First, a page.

A spike in payment-card fraud in Pakistan over the past six months now appears to involve a possible breach of at least one bank’s internal systems, according to researchers with New York-based threat intelligence company Gemini Advisory.
Previous reports — including research by Moscow-based cybersecurity company Group-IB — had noted two major dumps of Pakistani payment-card data on the dark web market Joker’s Stash in October and November, as well as further sales in January of this year. Gemini Advisory says it now appears that the card-information dumps point to a more aggressive level of hacking beyond point-of-sale attacks.
“While fraudsters generally acquire card and PIN data with card skimmers and cameras or overlays, the January 24 and January 30, 2019 breach included such data in large quantities pertaining to a single bank – Meezan Bank Ltd.,” Gemini Advisory says. “Gemini analysts therefore assess with moderate confidence that the compromised records posted between January 24 and January 30, 2019 are associated with a compromise of Meezan Bank Ltd’s internal systems.”
The researchers did not theorize about how or where a breach of Meezan’s internal systems might have occurred. Karachi-based Meezan bills itself as the “first and largest” Islamic commercial bank of Pakistan.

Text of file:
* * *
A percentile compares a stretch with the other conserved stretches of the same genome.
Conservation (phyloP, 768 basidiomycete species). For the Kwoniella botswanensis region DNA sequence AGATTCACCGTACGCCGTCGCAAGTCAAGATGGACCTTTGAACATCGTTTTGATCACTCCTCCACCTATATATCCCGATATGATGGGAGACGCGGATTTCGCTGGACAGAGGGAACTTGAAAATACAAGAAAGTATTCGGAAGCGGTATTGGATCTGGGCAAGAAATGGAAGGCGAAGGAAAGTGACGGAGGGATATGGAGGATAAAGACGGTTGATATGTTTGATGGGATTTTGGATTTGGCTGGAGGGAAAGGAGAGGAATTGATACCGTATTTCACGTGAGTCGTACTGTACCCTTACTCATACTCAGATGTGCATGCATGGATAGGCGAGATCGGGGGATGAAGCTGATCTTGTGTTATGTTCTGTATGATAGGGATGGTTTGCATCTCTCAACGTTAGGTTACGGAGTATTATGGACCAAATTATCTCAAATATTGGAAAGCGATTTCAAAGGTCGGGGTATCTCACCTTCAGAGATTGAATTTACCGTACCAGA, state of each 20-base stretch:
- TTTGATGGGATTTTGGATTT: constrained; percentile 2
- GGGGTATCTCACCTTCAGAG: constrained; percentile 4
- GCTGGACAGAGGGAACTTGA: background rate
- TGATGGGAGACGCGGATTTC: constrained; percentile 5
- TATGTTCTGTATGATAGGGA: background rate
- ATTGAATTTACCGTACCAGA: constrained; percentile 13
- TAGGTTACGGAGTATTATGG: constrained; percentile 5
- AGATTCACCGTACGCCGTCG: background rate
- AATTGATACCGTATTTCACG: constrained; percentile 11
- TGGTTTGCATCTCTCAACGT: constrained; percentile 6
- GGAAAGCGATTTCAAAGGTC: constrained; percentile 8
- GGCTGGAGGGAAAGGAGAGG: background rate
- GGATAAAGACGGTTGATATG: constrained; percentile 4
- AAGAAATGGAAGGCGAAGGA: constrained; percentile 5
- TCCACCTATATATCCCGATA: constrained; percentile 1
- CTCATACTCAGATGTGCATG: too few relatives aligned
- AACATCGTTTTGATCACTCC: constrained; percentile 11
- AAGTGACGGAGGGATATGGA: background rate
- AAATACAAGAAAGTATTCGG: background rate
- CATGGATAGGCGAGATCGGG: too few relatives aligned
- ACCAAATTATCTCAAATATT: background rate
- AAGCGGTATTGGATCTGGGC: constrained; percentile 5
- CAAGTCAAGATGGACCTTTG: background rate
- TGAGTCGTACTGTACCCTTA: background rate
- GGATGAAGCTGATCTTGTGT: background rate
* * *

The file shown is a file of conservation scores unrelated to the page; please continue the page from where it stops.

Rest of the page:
Gemini Advisory’s assertion is based on connecting a few dots: Given the nature of the previous dark web sales of Pakistani accounts — which included multiple banks in each database — the researchers concluded that something else might be going on.
“If the threat actors had installed skimmers at Meezan Bank ATMs to intercept card data, they would have likely captured some records from other banks as well; since the records exclusively belonged to Meezan Bank, this further supports the likelihood of a Meezan Bank system breach,” Gemini Advisory said.
Despite banks’ ongoing efforts to eliminate payment-card fraud, criminals still find ways around security measures to acquire card data at the point of sale. The data allows crooks to makes clones of the compromised cards — otherwise known as “white plastic” — which then gives them several avenues for extracting value from them. Money mules use the fake cards, to either withdraw money from ATMs or buy goods” that are later resold by fraudsters, Group-IB says in a Feb. 22 advisory.
Cloned cards also can be combined with dummy companies with bank accounts and POS terminals, Group-IB says.
“Fraudsters use ‘white plastic’ to buy nonexistent goods, and funds from compromised cards get transferred to bank accounts linked to dummy companies, then cybercriminals withdraw money via ATM using a bank card which is linked to a dummy company,” Group-IB says. “This method is quickly detected by antifraud systems and involves high risks. However, emerging markets banks frequently do not have adequate anti-fraud controls, making this attack type viable.”